ANDERSON – Nearly a year after a fatal crash on I-69, a Kokomo man has been arrested and charged after turning himself in to the Madison County Jail.

According to Madison County Circuit Court 3 records, Beau J. White, 49, 1800 block of West Carter Street, Kokomo, had until Aug. 28 to turn himself in to the Madison County Jail for the accident that took place mid-afternoon on Oct. 19, 2020. He turned himself in Thursday.

White faces preliminary charges of operating a vehicle while intoxicated causing death, operating a vehicle while intoxicated and operating a vehicle while intoxicated with a prior conviction.

According to a probable cause affidavit prepared in January, Indiana State police Trooper Michael Garcia was northbound on I-69 en route to another crash in Delaware County when he came upon multiple vehicles stopped in the southbound lane, including a 2009 Toyota Avalon driven by White, allegedly, and a 2021 Jeep Gladiator driven by Lee A. Ingles. The Jeep was on fire.

“As I approached the scene, the driver of the Jeep was being pulled out by the bystanders through the passenger side of the truck,” Garcia wrote. “The driver of the Jeep appeared unresponsive ... Life saving efforts on the scene were attempted on Mr. Lee Ingles ... were unsuccessful.”

The crash drew media coverage across Indiana. Ingles was the boys basketball coach at Cowan High School in Delaware County. Less than seven months before his death, Ingles had guided the team to its first sectional title since 1975.

Garcia said he asked about the driver of the white vehicle and was told he still was entrapped but responsive and able to move. After being extracted from his car by the Union Township Fire Department, White was taken to Ascension St. Vincent Hospital in Anderson for treatment of a spinal cord injury that has led to paraplegia.

Based on his observations at the scene, Garcia said he believed White was traveling northbound and veered left of center, through the median and cable barrier that divided the interstate and into the southbound lane.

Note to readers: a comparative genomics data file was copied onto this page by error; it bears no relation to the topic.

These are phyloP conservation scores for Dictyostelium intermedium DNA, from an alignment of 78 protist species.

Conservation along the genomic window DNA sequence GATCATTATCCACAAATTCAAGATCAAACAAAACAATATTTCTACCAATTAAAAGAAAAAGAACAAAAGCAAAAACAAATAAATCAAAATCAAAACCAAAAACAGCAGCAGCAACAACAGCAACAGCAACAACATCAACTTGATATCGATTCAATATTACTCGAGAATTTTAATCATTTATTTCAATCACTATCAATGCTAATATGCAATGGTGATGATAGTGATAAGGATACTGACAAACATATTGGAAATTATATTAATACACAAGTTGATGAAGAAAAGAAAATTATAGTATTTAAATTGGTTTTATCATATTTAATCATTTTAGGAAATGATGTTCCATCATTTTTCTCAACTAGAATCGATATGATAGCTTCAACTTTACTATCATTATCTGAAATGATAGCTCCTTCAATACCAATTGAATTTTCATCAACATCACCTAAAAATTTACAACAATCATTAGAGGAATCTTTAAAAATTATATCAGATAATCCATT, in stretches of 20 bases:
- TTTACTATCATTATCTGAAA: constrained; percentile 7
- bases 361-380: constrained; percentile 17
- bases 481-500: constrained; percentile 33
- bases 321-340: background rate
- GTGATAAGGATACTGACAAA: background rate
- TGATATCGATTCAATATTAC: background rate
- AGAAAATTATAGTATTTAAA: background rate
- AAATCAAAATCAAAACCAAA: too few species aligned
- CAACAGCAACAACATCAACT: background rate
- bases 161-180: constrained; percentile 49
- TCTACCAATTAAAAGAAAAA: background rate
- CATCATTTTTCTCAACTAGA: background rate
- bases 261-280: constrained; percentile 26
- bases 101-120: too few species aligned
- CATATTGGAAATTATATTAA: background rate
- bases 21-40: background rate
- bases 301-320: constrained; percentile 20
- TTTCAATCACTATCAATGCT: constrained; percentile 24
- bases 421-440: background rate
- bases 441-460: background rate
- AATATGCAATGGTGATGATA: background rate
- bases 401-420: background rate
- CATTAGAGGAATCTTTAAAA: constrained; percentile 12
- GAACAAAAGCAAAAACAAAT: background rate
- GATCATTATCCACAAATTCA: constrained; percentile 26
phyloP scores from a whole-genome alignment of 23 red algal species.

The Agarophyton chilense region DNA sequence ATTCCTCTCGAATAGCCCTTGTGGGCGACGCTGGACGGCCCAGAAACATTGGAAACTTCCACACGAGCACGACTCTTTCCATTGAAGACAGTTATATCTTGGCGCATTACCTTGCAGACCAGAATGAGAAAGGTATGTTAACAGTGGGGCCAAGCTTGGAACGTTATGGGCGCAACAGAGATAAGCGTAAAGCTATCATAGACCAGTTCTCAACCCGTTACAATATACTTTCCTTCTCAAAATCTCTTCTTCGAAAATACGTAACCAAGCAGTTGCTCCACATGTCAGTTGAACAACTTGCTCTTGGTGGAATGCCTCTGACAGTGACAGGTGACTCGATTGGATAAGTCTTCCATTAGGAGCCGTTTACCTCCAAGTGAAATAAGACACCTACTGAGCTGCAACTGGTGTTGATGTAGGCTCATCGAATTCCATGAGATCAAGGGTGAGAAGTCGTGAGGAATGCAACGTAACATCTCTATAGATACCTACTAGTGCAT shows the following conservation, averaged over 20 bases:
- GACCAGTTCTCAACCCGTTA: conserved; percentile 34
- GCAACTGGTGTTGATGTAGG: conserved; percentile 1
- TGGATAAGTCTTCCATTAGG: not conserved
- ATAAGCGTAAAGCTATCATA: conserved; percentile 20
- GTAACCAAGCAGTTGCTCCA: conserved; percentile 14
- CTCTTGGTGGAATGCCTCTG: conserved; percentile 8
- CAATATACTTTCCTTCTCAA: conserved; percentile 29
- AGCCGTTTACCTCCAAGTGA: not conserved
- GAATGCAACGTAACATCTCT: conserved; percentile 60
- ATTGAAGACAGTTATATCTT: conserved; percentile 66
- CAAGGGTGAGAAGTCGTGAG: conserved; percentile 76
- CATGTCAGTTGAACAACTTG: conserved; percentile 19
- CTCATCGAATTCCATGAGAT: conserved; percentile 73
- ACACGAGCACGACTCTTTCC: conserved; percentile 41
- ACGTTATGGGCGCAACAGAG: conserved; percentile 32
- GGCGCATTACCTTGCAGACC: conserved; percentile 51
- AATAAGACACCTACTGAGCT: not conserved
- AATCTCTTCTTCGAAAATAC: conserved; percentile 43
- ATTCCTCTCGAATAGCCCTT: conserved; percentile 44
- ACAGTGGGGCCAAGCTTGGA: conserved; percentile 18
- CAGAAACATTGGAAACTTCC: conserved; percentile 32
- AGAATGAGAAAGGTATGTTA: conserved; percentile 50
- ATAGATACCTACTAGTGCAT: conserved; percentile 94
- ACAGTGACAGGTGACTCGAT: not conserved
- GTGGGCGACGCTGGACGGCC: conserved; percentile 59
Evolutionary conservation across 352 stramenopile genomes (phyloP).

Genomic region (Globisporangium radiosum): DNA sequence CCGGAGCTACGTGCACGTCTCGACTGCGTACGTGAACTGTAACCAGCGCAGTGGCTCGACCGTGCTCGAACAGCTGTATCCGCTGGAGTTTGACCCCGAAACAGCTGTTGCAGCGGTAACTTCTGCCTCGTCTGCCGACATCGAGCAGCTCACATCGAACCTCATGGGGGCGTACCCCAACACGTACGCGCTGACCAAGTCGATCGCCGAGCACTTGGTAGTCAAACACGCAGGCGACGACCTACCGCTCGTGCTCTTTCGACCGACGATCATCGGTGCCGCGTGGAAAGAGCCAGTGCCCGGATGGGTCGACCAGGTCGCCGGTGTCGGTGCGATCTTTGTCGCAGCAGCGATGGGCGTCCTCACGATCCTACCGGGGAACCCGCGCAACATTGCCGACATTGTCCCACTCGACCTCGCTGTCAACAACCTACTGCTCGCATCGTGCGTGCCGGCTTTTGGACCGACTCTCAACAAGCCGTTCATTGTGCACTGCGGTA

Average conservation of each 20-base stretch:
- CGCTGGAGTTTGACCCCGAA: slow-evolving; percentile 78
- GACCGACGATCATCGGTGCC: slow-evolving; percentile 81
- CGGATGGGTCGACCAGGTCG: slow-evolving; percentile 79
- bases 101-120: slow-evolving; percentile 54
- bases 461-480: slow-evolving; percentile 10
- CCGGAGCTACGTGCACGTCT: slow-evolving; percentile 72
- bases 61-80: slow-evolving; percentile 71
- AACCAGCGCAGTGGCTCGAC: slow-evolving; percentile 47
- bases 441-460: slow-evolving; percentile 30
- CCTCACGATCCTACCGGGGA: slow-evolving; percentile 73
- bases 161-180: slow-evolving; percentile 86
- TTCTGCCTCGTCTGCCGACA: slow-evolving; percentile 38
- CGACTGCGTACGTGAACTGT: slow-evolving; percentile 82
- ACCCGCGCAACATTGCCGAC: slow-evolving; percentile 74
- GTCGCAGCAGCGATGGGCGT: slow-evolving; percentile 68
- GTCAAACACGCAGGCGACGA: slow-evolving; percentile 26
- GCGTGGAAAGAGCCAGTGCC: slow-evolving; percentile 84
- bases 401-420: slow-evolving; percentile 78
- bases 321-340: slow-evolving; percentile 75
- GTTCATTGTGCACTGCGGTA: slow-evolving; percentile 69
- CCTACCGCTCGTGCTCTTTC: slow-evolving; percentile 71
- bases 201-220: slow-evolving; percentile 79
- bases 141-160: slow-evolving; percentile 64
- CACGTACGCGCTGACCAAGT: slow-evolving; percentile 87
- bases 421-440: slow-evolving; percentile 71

Garcia later went to the hospital and read White the Indiana Implied Consent law as hospital staff prepared to draw his blood. Witnesses at the scene told Garcia they believed White’s driving prior to the collision was similar to that of someone who had fallen asleep behind the wheel and that he drifted across the interstate without making any attempt to avoid the crash.

When Garcia received the blood draw results from the Indiana Department of Toxicology on Jan. 8, 2021, they showed a positive result for the drug Tramadol, a Schedule 4 controlled substance and analgesic. Users are advised not to operate heavy machinery while using Tramadol because it may cause drowsiness.

A subpoena of his medical records revealed White did not have a prescription for Tramadol, Garcia wrote.

There were no other alcohol or drugs in White’s system, according to the report. White has a prior conviction for operating while under the influence of a controlled substance in 2016 and an even earlier conviction for possession of cocaine, according to the probable cause affidavit.

Follow Rebecca R. Bibbs on Twitter at @RebeccaB_THB, or call 765-640-4883.

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